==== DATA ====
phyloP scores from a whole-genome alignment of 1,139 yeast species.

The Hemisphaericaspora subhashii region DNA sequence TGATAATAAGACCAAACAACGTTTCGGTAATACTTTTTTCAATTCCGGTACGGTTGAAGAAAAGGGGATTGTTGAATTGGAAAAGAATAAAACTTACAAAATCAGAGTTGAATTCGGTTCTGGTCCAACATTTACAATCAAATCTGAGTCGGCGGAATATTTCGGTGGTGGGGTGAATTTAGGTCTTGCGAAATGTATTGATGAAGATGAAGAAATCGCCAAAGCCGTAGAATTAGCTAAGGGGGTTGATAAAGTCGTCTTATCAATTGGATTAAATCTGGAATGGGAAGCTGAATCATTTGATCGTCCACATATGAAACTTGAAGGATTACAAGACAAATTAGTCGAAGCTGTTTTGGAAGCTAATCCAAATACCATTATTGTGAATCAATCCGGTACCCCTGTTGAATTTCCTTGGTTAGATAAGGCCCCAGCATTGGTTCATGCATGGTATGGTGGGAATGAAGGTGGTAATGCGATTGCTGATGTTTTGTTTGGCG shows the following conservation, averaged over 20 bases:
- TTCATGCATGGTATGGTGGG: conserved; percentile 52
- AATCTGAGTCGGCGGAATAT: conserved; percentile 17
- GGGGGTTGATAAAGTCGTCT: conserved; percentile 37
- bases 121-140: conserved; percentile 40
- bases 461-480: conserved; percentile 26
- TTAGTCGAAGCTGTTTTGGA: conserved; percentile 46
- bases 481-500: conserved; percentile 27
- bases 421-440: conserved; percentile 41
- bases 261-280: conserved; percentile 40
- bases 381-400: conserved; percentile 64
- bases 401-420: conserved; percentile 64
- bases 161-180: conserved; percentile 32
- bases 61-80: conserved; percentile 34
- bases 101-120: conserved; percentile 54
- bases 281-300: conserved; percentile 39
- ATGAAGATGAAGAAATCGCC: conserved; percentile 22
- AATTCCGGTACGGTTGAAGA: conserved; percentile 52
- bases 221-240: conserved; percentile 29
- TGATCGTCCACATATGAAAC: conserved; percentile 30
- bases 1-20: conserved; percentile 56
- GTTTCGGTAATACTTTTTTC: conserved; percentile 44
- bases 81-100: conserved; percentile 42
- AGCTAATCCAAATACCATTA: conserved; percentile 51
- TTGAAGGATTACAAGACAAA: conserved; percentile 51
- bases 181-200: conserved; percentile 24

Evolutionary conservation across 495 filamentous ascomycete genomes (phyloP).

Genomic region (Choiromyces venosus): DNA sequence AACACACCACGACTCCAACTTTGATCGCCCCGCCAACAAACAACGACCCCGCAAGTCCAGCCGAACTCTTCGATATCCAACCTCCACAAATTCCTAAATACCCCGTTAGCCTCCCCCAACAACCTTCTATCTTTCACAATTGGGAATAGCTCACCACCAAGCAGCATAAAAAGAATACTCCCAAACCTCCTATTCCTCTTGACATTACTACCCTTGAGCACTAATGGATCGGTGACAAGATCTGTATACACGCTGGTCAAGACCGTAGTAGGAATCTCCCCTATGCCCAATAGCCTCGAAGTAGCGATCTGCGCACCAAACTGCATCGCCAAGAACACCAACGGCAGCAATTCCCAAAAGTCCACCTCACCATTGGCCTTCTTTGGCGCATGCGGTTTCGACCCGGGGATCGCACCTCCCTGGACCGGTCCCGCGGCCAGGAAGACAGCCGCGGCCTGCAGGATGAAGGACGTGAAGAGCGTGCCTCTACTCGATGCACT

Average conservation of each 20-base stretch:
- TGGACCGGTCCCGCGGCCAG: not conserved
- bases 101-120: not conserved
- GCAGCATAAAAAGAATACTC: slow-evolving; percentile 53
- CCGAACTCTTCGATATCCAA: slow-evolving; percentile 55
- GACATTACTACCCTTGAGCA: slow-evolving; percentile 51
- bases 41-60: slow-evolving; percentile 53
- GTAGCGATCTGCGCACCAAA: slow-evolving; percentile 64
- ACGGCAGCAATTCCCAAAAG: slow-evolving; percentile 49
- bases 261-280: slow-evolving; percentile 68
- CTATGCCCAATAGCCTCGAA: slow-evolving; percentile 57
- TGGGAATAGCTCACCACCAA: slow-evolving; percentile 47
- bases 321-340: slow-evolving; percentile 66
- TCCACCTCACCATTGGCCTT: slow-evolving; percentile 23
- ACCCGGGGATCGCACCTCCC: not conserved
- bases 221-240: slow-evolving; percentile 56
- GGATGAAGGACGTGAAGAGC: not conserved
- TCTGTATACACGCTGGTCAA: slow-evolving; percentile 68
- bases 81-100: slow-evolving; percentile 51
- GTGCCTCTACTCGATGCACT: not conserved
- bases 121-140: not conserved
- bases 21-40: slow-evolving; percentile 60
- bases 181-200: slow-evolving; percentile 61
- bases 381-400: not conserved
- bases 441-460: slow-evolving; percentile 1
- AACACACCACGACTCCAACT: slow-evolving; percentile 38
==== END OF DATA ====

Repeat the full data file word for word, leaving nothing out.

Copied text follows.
phyloP scores from a whole-genome alignment of 1,139 yeast species.

The Hemisphaericaspora subhashii region DNA sequence TGATAATAAGACCAAACAACGTTTCGGTAATACTTTTTTCAATTCCGGTACGGTTGAAGAAAAGGGGATTGTTGAATTGGAAAAGAATAAAACTTACAAAATCAGAGTTGAATTCGGTTCTGGTCCAACATTTACAATCAAATCTGAGTCGGCGGAATATTTCGGTGGTGGGGTGAATTTAGGTCTTGCGAAATGTATTGATGAAGATGAAGAAATCGCCAAAGCCGTAGAATTAGCTAAGGGGGTTGATAAAGTCGTCTTATCAATTGGATTAAATCTGGAATGGGAAGCTGAATCATTTGATCGTCCACATATGAAACTTGAAGGATTACAAGACAAATTAGTCGAAGCTGTTTTGGAAGCTAATCCAAATACCATTATTGTGAATCAATCCGGTACCCCTGTTGAATTTCCTTGGTTAGATAAGGCCCCAGCATTGGTTCATGCATGGTATGGTGGGAATGAAGGTGGTAATGCGATTGCTGATGTTTTGTTTGGCG shows the following conservation, averaged over 20 bases:
- TTCATGCATGGTATGGTGGG: conserved; percentile 52
- AATCTGAGTCGGCGGAATAT: conserved; percentile 17
- GGGGGTTGATAAAGTCGTCT: conserved; percentile 37
- bases 121-140: conserved; percentile 40
- bases 461-480: conserved; percentile 26
- TTAGTCGAAGCTGTTTTGGA: conserved; percentile 46
- bases 481-500: conserved; percentile 27
- bases 421-440: conserved; percentile 41
- bases 261-280: conserved; percentile 40
- bases 381-400: conserved; percentile 64
- bases 401-420: conserved; percentile 64
- bases 161-180: conserved; percentile 32
- bases 61-80: conserved; percentile 34
- bases 101-120: conserved; percentile 54
- bases 281-300: conserved; percentile 39
- ATGAAGATGAAGAAATCGCC: conserved; percentile 22
- AATTCCGGTACGGTTGAAGA: conserved; percentile 52
- bases 221-240: conserved; percentile 29
- TGATCGTCCACATATGAAAC: conserved; percentile 30
- bases 1-20: conserved; percentile 56
- GTTTCGGTAATACTTTTTTC: conserved; percentile 44
- bases 81-100: conserved; percentile 42
- AGCTAATCCAAATACCATTA: conserved; percentile 51
- TTGAAGGATTACAAGACAAA: conserved; percentile 51
- bases 181-200: conserved; percentile 24

Evolutionary conservation across 495 filamentous ascomycete genomes (phyloP).

Genomic region (Choiromyces venosus): DNA sequence AACACACCACGACTCCAACTTTGATCGCCCCGCCAACAAACAACGACCCCGCAAGTCCAGCCGAACTCTTCGATATCCAACCTCCACAAATTCCTAAATACCCCGTTAGCCTCCCCCAACAACCTTCTATCTTTCACAATTGGGAATAGCTCACCACCAAGCAGCATAAAAAGAATACTCCCAAACCTCCTATTCCTCTTGACATTACTACCCTTGAGCACTAATGGATCGGTGACAAGATCTGTATACACGCTGGTCAAGACCGTAGTAGGAATCTCCCCTATGCCCAATAGCCTCGAAGTAGCGATCTGCGCACCAAACTGCATCGCCAAGAACACCAACGGCAGCAATTCCCAAAAGTCCACCTCACCATTGGCCTTCTTTGGCGCATGCGGTTTCGACCCGGGGATCGCACCTCCCTGGACCGGTCCCGCGGCCAGGAAGACAGCCGCGGCCTGCAGGATGAAGGACGTGAAGAGCGTGCCTCTACTCGATGCACT

Average conservation of each 20-base stretch:
- TGGACCGGTCCCGCGGCCAG: not conserved
- bases 101-120: not conserved
- GCAGCATAAAAAGAATACTC: slow-evolving; percentile 53
- CCGAACTCTTCGATATCCAA: slow-evolving; percentile 55
- GACATTACTACCCTTGAGCA: slow-evolving; percentile 51
- bases 41-60: slow-evolving; percentile 53
- GTAGCGATCTGCGCACCAAA: slow-evolving; percentile 64
- ACGGCAGCAATTCCCAAAAG: slow-evolving; percentile 49
- bases 261-280: slow-evolving; percentile 68
- CTATGCCCAATAGCCTCGAA: slow-evolving; percentile 57
- TGGGAATAGCTCACCACCAA: slow-evolving; percentile 47
- bases 321-340: slow-evolving; percentile 66
- TCCACCTCACCATTGGCCTT: slow-evolving; percentile 23
- ACCCGGGGATCGCACCTCCC: not conserved
- bases 221-240: slow-evolving; percentile 56
- GGATGAAGGACGTGAAGAGC: not conserved
- TCTGTATACACGCTGGTCAA: slow-evolving; percentile 68
- bases 81-100: slow-evolving; percentile 51
- GTGCCTCTACTCGATGCACT: not conserved
- bases 121-140: not conserved
- bases 21-40: slow-evolving; percentile 60
- bases 181-200: slow-evolving; percentile 61
- bases 381-400: not conserved
- bases 441-460: slow-evolving; percentile 1
- AACACACCACGACTCCAACT: slow-evolving; percentile 38